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Take-Two bulks up on baseball

Electronics Arts eats some dust as Take-Two's deal with all of Major League Baseball's entities specifies no third parties. Images: Take-Two hits a home run

The executives at Take-Two Interactive Software have been eating their Wheaties.

After seeing rival Electronics Arts pull two major licenses--the National Football League and ESPN--from its grips recently, game publisher Take-Two has scored a hit of its own.

As expected, Take-Two announced Monday that the company has entered into a long-term licensing agreement with Major League Baseball Properties (MLBP), the Major League Baseball Players Association (MLBPA), and Major League Baseball Advanced Media (MLBAM).

In addition, the New York-based company announced that New York Yankees shortstop Derek Jeter will be spokesman and cover athlete for the 2K Sports baseball simulation series.

The announcements comes a week after the near-exclusive deal with the MLBPA was publicized by the league itself--with no word coming from Take-Two at the time.

The deal, which goes into effect in spring 2006, gives Take-Two the exclusive rights to publish and distribute officially licensed games for consoles, PCs and handhelds.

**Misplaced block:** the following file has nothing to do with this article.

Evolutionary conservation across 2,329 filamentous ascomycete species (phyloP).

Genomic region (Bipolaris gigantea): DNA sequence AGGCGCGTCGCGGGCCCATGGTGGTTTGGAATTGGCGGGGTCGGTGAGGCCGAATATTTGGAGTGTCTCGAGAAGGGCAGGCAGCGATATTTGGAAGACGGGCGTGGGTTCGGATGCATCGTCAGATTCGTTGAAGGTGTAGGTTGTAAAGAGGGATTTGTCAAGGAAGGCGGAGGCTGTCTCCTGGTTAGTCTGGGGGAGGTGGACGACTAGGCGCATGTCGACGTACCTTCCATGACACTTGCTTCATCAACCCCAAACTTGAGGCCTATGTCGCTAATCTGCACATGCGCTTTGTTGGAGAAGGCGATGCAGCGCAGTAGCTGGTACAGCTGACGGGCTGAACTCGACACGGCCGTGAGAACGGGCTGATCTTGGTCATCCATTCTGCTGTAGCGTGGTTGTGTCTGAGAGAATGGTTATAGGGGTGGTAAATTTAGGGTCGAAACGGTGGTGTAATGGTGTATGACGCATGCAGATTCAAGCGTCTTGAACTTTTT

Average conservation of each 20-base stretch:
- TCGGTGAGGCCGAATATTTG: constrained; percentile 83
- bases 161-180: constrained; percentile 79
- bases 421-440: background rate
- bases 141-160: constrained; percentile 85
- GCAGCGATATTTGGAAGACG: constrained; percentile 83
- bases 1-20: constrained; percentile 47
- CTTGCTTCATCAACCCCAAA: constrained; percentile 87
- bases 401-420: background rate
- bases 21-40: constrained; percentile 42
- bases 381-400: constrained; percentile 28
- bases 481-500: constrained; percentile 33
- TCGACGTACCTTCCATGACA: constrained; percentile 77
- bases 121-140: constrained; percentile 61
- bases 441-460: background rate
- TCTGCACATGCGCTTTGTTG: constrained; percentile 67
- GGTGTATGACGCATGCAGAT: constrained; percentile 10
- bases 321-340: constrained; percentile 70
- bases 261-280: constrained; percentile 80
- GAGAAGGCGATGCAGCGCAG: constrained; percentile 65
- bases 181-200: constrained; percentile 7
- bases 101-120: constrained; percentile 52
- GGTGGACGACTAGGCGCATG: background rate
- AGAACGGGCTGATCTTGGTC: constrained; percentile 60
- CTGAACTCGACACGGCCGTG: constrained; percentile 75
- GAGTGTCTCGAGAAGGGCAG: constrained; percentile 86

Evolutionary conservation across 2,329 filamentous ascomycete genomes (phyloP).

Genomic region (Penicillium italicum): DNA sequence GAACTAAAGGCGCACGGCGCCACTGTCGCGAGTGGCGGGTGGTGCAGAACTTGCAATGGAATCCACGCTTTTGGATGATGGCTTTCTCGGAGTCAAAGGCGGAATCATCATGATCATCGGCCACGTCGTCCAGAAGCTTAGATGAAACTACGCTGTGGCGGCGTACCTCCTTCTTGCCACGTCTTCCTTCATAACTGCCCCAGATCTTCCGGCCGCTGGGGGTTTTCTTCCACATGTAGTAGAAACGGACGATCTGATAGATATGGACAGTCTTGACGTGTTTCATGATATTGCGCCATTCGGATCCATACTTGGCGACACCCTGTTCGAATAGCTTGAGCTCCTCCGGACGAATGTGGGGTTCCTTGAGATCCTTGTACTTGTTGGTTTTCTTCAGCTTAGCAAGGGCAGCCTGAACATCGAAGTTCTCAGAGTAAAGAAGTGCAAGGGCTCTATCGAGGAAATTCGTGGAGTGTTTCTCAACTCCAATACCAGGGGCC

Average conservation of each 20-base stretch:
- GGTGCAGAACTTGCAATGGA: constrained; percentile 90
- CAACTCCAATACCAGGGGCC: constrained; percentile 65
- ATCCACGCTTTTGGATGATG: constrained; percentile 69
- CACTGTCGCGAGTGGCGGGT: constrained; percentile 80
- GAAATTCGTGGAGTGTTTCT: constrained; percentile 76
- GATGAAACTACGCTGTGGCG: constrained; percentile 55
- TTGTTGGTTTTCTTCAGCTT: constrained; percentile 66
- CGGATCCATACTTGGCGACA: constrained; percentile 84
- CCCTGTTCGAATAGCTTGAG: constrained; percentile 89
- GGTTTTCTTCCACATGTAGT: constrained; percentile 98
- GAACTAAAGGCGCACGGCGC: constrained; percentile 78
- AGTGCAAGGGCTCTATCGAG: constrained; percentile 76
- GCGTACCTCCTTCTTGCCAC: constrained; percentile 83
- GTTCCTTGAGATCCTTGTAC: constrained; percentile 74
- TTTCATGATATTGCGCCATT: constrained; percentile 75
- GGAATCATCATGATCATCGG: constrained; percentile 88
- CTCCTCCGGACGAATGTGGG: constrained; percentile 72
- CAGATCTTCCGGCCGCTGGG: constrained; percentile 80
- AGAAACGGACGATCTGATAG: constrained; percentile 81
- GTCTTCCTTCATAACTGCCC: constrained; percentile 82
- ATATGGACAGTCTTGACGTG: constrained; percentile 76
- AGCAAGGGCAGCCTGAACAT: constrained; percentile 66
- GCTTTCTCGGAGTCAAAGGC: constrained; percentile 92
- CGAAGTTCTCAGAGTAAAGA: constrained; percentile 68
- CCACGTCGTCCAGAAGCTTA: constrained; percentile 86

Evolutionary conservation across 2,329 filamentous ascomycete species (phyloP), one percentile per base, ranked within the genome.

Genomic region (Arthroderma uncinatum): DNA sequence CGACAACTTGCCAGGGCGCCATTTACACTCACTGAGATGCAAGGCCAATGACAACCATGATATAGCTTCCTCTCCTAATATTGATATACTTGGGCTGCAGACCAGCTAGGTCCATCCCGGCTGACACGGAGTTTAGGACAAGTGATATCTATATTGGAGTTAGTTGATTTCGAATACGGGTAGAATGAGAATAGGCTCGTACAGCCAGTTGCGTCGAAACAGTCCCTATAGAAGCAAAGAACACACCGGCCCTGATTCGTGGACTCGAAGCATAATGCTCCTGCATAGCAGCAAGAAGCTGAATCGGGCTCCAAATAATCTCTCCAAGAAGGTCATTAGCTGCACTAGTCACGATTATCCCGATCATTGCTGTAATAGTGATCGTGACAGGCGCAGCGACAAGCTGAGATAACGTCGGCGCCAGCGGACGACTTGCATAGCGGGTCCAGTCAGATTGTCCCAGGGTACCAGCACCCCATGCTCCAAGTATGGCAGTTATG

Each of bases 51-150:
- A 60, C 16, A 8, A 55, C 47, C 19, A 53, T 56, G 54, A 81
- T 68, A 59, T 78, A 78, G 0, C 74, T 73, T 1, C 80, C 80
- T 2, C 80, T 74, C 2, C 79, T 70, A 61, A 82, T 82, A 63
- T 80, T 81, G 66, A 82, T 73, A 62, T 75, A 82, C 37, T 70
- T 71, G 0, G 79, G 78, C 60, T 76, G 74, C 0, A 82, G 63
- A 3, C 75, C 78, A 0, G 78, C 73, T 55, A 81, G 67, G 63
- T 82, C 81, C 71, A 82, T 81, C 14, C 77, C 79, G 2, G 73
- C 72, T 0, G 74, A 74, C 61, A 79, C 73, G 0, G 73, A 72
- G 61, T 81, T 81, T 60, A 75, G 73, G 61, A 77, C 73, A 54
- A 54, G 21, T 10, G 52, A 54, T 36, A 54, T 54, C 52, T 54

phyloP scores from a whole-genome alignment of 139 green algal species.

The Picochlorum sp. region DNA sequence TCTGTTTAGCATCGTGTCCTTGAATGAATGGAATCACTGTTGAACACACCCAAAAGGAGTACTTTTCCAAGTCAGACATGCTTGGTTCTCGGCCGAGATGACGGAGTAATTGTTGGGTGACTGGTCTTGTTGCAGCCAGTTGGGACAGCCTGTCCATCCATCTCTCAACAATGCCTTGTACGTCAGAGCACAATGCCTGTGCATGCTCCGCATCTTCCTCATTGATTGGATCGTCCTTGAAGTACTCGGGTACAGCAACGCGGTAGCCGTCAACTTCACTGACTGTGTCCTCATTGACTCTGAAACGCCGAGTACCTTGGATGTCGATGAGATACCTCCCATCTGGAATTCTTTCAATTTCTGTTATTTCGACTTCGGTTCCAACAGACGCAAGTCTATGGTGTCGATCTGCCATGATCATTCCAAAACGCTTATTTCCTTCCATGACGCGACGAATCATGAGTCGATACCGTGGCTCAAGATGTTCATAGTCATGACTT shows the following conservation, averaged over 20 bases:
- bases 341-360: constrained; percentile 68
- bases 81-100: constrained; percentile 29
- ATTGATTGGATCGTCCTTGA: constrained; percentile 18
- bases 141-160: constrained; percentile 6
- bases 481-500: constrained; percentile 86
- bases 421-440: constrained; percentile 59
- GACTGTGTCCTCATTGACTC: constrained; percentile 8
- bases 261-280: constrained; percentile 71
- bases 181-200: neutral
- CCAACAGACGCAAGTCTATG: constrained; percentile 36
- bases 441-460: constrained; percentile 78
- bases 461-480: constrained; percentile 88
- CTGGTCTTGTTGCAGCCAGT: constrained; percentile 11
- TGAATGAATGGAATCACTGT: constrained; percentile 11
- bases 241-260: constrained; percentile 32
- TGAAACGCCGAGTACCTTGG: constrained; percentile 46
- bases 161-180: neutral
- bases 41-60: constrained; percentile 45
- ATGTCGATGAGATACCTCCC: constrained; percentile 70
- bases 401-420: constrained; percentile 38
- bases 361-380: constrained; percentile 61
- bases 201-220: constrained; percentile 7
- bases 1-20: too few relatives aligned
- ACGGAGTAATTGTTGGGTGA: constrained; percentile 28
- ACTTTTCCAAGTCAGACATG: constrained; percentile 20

Executives declined to specify the length of the agreements, but industry sources said that depending on the specific partner, terms were for either seven or eight years. Likewise, there was no mention of what Take-Two paid for the rights was announced. However, media reports last week put the value of the MLBPA deal alone at $80 million to $150 million.

The sweeping deal will give Take-Two exclusives, including "rights to the marks of all 30 Major League Baseball clubs, MLB players, major league ballparks and Minor League Baseball clubs, as well as online content, for use in Take-Two's baseball games," according to the groups.

In addition, Take-Two and MLB have put all other third-party publishers on notice that no wiggle room exists for their entry into the MLB-licensed space. The deal allows only the major console manufacturers, Nintendo, Sony and Microsoft, the "right to enter into development agreements for MLB games specific to their particular platforms."

Earlier, many industry observers saw an opportunity for publishers such as Electronic Arts to collaborate with the manufacturers, possibly to co-brand MLB-licensed games. The agreement effectively closes that opening.

"All other third-party publishers and developers are precluded from publishing officially licensed MLB simulation, arcade, and manager style games, either directly or in affiliation with a hardware manufacturer, during the length of the exclusives," the groups said.

Hoping to bring added sizzle to the baseball space, Take-Two said it will introduce more games and will distribute them with greater frequency than the industry is used to.

Curt Feldman reported for